Advice from a Sous Chef

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I can tell that this is going to be a long entry, so I’ll spare you the details of prep. I didn’t have a whole lot to do other than roast, smoke, and dehydrate peppers in order to make our house-made green paprika.

As a result, I (along with Mophead and Pizza Guy K) had to make family meal. The only request was that it not be chicken and rice, and who could blame ’em? I’m sick of it too! I was in the mood for pasta, and when thinking of our non-chicken protein options, jokingly threw out the idea of making filipino spaghetti – pasta with a sweet tomato sauce and cut up hotdogs in it. The guys seemed enthusiastic so that’s what I made. Chef went out to get some and commented that it looked “a bit dodgy.” BUT I saw him eat not only that helping but a second! So it can’t be that bad, right?

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Anyway, service came and went and before I knew it, we were on Late Night and it was just me and Sous Chef J. I took that rare moment of semi-privacy to ask him a question that had been burning at the back of my head. We ended up having a great talk and I am thankful that he took the time to give me advice and to open up to me as well. For the sake of brevity, I’m going to relay the dialogue (as I can best remember it) in the form of a script rather than telling it like a story.

Me: [Sous Chef J], do you know if there’s any particular reason why Chef still hasn’t scheduled me for a shift on Hot-Apps?

SCJ: Well, right now it’s just a matter of bodies, there’s not enough people. Next week we have Reality Show Guy starting on Pantry so we can shift people around. Plus, you have talked to Chef about your interest, right?

SCJ went on to give me advice about how to approach Chef with confidence and complete honesty. He added that I should not be nervous because I “have the support of a lot of people in this kitchen.” He also confirmed what I had already suspected – aside from pastry girls, Chef has never hired female cooks on the line. Aside from the occasional stage, I may be the only girl he’s hired to work in the main kitchen, and “that’s pretty cool,” said Sous Chef J.

The conversation shifted from successfully talking to Chef to succeeding in the kitchen as a whole. I’ll try to recount some of his words of wisdom.

SCJ: Anyone can learn the techniques  (how to temp meat, how to sear fish, how to make a reduction) and the recipes (gnocchi, lamb sugo, Meyer lemon vinaigrette, sunchoke puree). That part is easy. What will make you successful is understanding why things are the way they are. What happens if you pull something too early or cook it too long? Why do you need x amount of flour? Why did your sauce break and (most importantly) how do you fix it? You need to want to learn that kind of thing.

SCJ: I like your approach to this job. You take it very seriously and you are excited about trying out new dishes. I am like that too, and I’m often a “nerd” about new techniques or ideas I want to try.

He went on to demonstrate just how important it is to have the passion to learn and grow. Pizza Guy J has been working here for over four years. FOUR! Yet even though he’s been here since a few months before Sous Chef J started, he has been in the exact same place. He either lacks the ambition, is content to toss pizzas year after year, or simply doesn’t care. Or some of all three. Meanwhile, Sous Chef J started at the “bottom” on Pantry and worked his way through all of the stations, ultimately earning his current title.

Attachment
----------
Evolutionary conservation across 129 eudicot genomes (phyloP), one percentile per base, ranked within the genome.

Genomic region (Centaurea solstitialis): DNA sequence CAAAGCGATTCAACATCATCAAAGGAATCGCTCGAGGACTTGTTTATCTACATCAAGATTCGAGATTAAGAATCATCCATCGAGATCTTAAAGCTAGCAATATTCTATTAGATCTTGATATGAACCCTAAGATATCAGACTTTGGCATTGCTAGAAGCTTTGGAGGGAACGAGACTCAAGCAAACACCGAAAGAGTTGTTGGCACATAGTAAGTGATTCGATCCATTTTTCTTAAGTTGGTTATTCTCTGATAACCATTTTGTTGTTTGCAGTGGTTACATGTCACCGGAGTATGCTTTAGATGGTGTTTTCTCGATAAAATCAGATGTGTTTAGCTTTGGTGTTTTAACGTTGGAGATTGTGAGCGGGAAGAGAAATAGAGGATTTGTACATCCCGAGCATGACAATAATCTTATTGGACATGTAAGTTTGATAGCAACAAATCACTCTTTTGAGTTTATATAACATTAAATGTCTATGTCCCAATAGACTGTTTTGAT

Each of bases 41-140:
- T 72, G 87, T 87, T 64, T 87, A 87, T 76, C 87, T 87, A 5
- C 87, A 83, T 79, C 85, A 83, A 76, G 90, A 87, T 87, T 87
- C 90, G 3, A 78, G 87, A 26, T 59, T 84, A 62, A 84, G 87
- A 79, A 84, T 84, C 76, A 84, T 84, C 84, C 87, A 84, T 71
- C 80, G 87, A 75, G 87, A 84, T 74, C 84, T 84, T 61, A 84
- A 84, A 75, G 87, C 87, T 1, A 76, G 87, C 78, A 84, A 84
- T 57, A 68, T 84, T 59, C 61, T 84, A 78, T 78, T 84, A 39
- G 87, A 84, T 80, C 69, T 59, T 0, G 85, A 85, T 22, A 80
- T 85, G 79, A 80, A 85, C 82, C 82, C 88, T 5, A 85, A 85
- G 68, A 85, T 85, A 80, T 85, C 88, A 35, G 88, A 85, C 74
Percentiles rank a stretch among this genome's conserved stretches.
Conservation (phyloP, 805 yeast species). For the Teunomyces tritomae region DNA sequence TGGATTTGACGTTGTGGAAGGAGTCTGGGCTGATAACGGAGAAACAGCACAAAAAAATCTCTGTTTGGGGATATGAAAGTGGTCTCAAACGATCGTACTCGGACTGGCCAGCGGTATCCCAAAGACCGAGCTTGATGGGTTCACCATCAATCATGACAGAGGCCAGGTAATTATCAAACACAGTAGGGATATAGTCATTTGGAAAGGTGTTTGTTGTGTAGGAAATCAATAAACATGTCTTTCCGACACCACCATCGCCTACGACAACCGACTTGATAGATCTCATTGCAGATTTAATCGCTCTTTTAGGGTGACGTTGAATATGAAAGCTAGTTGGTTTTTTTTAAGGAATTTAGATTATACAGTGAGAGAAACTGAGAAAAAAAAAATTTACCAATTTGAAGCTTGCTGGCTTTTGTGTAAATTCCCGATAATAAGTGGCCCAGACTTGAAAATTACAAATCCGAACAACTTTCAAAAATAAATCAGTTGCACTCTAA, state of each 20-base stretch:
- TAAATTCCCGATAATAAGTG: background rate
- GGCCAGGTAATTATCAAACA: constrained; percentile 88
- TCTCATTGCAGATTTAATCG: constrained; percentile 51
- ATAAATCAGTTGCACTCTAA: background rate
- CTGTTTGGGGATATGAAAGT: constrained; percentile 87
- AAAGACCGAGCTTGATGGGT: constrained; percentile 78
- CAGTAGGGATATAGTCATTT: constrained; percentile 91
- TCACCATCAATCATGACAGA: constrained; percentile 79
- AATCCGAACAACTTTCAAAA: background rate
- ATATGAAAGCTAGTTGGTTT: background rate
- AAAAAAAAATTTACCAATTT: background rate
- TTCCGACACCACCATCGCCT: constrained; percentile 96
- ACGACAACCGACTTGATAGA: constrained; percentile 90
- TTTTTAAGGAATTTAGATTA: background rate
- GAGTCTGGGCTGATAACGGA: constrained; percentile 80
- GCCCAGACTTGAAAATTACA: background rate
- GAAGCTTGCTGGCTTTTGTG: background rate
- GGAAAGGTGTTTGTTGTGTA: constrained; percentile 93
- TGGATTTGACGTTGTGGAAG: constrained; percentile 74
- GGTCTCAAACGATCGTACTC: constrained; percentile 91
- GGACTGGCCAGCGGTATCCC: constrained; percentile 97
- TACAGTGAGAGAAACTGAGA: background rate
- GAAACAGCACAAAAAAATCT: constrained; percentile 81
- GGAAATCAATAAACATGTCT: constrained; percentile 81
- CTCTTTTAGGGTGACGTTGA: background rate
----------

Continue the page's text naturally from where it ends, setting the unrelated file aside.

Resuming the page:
SCJ: …did Chef ask you to go to the new restaurant?
Me: Yes…
SCJ: And? What did you tell him?
Me: I said that the concept sounds really cool but that I’d need the monetary compensation to justify the longer commute.
SCJ: That’s fair. Well, I just want you to know that I would really like it if you came to work at the new restaurant with me.
Me: Really? Why?
SCJ: I will be more in charge there, and it would be great to start fresh with a good team that includes you. The attitude around here has been changing and I don’t like it.

He went on to describe the toxic behavior of no-show druggies like Station-mate and lazy corner-cutters like Mophead, and how they seem to have (negatively) influenced some of the other guys. Then he dropped a bomb on me…

SCJ: I was going to quit.
Me: WHAT?!?
SCJ: Well I’ve been here for four years already. Plus, I just don’t feel like we’re growing here [creatively; like we’re in a creative rut.] But I talked to Chef and I agreed that the new restaurant sounds cool. I want to be a part of that. For now, I’m going to step back from this place, work only 4 days a week and on the fifth day, I’ll stage at another restaurant or research ideas for the new restaurant’s menu or something like that.
SCJ: Anyway, no pressure, but I think it would be good for you to go to the new project.

He gave me a lot to think about and also some much-needed encouragement and support. And his kind words are making me reconsider the new restaurant. It’s just a good feeling to know that he recognizes my passion while at the same time digging up old (bitter) memories of always being picked last for teams in PE. (Except for dodgeball… being a smaller target meant that I would usually be the last person standing and secure a win for our team. But I digress…)

I may never be good at softball, but at least I can hold my own on the Line among the boys!

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